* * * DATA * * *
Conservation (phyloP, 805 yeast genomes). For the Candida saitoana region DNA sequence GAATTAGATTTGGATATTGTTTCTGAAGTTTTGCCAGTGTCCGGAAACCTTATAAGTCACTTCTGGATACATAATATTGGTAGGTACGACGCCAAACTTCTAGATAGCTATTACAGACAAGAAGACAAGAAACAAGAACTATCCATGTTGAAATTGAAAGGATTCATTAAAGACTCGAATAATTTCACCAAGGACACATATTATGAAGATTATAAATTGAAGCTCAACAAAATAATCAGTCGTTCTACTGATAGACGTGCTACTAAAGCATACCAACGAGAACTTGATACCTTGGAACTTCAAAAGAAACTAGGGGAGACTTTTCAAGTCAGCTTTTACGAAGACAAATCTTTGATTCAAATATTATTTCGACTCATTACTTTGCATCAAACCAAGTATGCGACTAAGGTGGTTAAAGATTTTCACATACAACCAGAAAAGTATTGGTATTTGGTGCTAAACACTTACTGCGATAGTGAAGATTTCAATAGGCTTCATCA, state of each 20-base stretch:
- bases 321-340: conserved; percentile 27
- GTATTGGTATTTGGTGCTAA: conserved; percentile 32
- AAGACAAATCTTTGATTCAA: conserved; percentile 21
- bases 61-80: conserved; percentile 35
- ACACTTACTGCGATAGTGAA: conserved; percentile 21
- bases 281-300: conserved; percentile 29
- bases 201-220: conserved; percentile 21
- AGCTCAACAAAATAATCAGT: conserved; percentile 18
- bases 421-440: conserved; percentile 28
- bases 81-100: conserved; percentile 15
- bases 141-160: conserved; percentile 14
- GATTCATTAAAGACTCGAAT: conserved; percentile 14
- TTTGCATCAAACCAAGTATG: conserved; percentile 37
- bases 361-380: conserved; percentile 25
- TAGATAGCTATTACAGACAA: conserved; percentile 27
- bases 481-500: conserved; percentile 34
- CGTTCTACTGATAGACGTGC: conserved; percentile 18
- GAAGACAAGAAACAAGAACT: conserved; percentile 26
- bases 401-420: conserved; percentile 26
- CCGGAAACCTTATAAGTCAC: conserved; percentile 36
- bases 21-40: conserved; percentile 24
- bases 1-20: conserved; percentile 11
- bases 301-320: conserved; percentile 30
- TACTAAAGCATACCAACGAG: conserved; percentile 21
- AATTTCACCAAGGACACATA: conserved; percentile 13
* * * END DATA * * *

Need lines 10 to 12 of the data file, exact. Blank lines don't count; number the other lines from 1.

- bases 421-440: conserved; percentile 28
- bases 81-100: conserved; percentile 15
- bases 141-160: conserved; percentile 14